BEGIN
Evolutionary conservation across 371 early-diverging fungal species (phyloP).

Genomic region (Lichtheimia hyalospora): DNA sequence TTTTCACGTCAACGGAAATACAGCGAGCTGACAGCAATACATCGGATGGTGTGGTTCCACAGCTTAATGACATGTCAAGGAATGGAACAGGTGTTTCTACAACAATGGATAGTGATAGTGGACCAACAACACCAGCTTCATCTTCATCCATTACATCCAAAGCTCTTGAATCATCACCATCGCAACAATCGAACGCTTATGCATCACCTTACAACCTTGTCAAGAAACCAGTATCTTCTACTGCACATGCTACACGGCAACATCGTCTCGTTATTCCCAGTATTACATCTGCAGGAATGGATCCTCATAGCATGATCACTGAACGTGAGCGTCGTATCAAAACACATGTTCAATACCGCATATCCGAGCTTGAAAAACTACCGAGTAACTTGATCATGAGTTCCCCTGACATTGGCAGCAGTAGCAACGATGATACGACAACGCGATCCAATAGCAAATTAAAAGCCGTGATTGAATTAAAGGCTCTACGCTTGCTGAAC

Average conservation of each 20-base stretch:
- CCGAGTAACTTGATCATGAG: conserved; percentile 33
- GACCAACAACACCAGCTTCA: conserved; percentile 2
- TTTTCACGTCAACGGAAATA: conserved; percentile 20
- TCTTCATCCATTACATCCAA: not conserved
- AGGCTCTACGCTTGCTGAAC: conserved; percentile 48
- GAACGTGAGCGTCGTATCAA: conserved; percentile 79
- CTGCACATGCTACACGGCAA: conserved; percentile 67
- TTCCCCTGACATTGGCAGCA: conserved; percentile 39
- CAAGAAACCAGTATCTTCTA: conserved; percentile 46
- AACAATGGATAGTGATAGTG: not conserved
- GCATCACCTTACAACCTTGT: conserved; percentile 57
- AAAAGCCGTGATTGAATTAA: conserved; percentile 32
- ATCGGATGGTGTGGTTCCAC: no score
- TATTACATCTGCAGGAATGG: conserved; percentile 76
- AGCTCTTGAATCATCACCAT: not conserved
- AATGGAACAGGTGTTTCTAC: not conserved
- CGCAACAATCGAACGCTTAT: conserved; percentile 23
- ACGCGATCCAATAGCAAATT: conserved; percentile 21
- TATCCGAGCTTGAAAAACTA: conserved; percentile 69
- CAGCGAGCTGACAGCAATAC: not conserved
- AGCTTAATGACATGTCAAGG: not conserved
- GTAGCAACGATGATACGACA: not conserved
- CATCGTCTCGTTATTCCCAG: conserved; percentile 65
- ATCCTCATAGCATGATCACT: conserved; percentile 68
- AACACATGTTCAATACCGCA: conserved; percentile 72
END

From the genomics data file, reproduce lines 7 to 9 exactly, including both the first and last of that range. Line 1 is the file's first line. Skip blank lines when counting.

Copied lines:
- TCTTCATCCATTACATCCAA: not conserved
- AGGCTCTACGCTTGCTGAAC: conserved; percentile 48
- GAACGTGAGCGTCGTATCAA: conserved; percentile 79